HIMSS16 organizers share exhibit hall highlights, educational opportunities and ways to optimize your time

The annual HIMSS Conference & Exhibition has always aimed to address the latest concerns and challenges facing health IT and this year is no different, featuring presentations and keynotes from some of the major players in healthcare (and a guest appearance by one of the most famous players in the NFL).

This year’s opening keynote address will be at 5 p.m. on Monday, Feb. 29. Department of Health and Human Services Secretary Sylvia M. Burwell is “someone we knew was really important for our audience to hear from,” said JoAnn Klinedinst, HIMSS vice president of professional development, who talked with Clinical Innovation + Technology to preview the conference.

Burwell’s talk will be followed by a fireside chat with Dell President and CEO Michael Dell, who in 1992 was the youngest CEO to earn a ranking on the Fortune 500. Dell’s range of IT services and solutions includes tablets, PCs, software and infrastructure making the company “a major player in the healthcare IT space,” said Klinedinst.

Also providing keynote addresses are recently crowned Superbowl champ Peyton Manning of the Denver Broncos and Jonah Berger, PhD, marketing professor at the Wharton School at the University of Pennsylvania and author of the recent New York Times and Wall Street Journal bestseller Contagious: Why Things Catch On. Berger will help attendees learn how to “go back and pitch the value of health IT,” said Klinedinst. “Sometimes it’s not easy to do because it’s very costly and very resource-heavy. We’re looking forward to having him.”

Ten preconference symposia will be held on Monday, Feb. 29, offering attendees the chance to do a deep dive into a particular topic area such as cybersecurity, innovation and new payment models. Attendees also can attend one of two workshops on Thursday, March 3: Cybersecurity Hygiene and EMRAM—The Journey to Stage 7. In the past, workshops were held at the same time as the preconference symposia so Malone said they hope that moving them will allow more people to attend.

Attendees can choose from 308 general education sessions during 17 time slots. Views from the Top topics include clinical informatics, precision medicine, data sharing and applying cognitive computing to population health, said Karen Malone, HIMSS vice president of meeting services.

Klinedinst named several of her favorite sessions, including Leveraging the HIMSS Value Suite in Your Strategic Planning. This is critical because the industry has never had a way to equate value to the millions and millions being spent to implement and maintain health IT.

Session 149, 7 Essentials in Clinical Informatics Adoption, features a case study by CHRISTUS Health on how they identified and described the seven most critical strategic and operational contributors to successful systematic implementation.

Another session, CMIO and CIO: Partners in Optimization and Transformation, brings together the CMIOS and CIOs of Cleveland Clinic and Memorial Sloan Kettering Cancer Center.

Session 231, International Exchange and Crisis Support, will cover new roles for HIEs. Speakers from southeastern Pennsylvania will discuss two events that led to better support when disasters and crises occur. An Amtrak crash happened outside of Philadelphia which led to chaos because little was in place to handle patients and inquiries. Nine months later, the pope was scheduled to visit the city. A nonprofit organization was formed to put in place a program that helps everyone prepare medically and physically for similar situations.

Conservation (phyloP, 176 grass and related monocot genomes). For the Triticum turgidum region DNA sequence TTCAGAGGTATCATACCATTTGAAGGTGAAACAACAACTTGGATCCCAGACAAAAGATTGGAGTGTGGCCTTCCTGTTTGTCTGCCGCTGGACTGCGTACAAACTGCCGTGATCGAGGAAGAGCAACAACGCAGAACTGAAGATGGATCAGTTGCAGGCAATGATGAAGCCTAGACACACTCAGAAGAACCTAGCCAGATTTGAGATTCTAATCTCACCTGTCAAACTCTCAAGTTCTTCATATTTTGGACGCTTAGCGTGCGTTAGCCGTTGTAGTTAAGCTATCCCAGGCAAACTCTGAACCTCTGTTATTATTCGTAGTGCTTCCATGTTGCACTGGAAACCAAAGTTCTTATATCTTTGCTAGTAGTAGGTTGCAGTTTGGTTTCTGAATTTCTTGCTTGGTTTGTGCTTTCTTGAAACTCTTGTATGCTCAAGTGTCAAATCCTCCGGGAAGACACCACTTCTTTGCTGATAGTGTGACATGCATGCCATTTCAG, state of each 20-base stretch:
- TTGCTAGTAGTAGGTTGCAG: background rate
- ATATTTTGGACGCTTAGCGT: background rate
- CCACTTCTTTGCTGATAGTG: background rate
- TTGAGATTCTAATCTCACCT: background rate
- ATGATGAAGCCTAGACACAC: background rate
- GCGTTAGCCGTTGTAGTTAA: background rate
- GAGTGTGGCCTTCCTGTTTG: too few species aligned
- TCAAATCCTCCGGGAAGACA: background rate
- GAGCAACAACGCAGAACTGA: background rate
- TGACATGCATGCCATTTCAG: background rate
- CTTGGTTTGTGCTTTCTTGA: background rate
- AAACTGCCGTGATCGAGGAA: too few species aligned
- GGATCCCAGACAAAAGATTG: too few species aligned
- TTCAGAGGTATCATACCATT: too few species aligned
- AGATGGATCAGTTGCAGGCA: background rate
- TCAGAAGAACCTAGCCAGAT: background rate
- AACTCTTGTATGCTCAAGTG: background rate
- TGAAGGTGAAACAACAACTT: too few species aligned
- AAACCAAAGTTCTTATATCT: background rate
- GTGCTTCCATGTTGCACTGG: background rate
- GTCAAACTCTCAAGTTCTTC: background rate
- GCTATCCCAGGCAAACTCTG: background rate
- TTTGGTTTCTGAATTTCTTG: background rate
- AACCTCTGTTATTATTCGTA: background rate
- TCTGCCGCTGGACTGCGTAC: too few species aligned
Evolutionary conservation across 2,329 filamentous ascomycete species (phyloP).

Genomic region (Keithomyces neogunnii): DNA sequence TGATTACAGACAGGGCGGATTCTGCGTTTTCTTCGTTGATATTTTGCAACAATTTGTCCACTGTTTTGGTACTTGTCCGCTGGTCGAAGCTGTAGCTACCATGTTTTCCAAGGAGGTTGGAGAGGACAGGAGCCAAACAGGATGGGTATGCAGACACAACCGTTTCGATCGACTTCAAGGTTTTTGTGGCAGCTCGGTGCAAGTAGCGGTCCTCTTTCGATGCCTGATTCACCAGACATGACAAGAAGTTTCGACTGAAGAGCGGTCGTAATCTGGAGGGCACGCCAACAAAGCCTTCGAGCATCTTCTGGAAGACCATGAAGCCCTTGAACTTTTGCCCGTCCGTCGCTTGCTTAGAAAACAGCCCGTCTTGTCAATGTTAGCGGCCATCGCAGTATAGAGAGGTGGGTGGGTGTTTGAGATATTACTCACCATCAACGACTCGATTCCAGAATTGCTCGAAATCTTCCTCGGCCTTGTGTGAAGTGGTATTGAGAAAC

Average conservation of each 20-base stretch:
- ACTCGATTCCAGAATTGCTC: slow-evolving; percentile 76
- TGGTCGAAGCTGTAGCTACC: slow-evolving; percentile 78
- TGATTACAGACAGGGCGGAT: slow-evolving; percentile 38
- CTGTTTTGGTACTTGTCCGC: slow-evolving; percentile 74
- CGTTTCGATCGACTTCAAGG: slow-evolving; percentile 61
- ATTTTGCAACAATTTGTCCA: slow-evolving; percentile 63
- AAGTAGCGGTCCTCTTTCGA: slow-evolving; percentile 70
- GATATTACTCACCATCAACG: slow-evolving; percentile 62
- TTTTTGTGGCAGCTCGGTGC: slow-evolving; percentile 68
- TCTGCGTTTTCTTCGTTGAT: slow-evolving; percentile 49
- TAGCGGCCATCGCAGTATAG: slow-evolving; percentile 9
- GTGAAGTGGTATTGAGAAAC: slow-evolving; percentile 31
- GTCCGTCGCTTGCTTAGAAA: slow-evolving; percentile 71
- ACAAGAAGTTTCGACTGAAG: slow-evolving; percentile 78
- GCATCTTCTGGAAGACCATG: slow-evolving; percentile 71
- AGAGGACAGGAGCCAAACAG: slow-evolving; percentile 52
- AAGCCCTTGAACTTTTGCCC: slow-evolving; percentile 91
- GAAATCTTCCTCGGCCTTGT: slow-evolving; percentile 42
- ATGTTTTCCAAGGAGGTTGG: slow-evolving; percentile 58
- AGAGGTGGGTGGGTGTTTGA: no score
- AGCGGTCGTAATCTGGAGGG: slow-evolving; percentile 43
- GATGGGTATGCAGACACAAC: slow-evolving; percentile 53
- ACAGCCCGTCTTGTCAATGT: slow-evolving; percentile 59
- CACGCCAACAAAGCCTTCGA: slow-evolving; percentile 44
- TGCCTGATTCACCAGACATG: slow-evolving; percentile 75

National coordinator Karen DeSalvo, MD, MPH, MSc, and acting administrator of the Centers for Medicare & Medicaid Services Andy Slavitt also will present the latest regarding health IT at 5:30 p.m. on March 1. There will be two encores of this session to provide attendees with a choice. “So much goes on during the week that folks literally can’t get to all of it,” said Klinedinst.

Attendees can expect to see the synergy of several topics across the three pillars of the HIMSS conference—education, exhibition and networking, said Klinedinst. Numerous sessions across the 17 different categories will touch on interoperability, for example. People want to do a combination of all the offerings, from preconference symposia to educational sessions to opportunities on the exhibit hall floor, and the organizers have worked hard to make that happen.

Attendees also have the option this year of earning continuing education credits for the clinical informatics credential from the American Board of Preventive Medicine. “Up until now, they’ve really had few places where they could get clinical informatics training. We’re offering 170 sessions to choose from which will be available on demand after the conference. We’re very excited to be able to offer this,” said Malone.

The exhibit hall has plenty to offer attendees including the Interoperability Showcase and the Federal Health IT Pavilion. New this year are population health and revenue cycle management knowledge centers.

Visitors of the HX360 Innovation Pavilion can learn more about leading health tech startup companies and view firsthand demos of cutting-edge products addressing the patient as consumer, chronic care and behavioral health, long-term and post-acute care and operations. This area for the first time will feature 3D Printing Row where visitors can join industry leaders as they demonstrate their technologies around bioprinting of living cells, medical device design and preoperative planning. 

With privacy and security top of mind, the HIMSS Cybersecurity Command Center will offer several challenges, companies that can help organizations strengthen their security programs and 28 educational sessions.

This and much more is available for HIMSS16 attendees, so rest up and be sure to bring some comfortable shoes.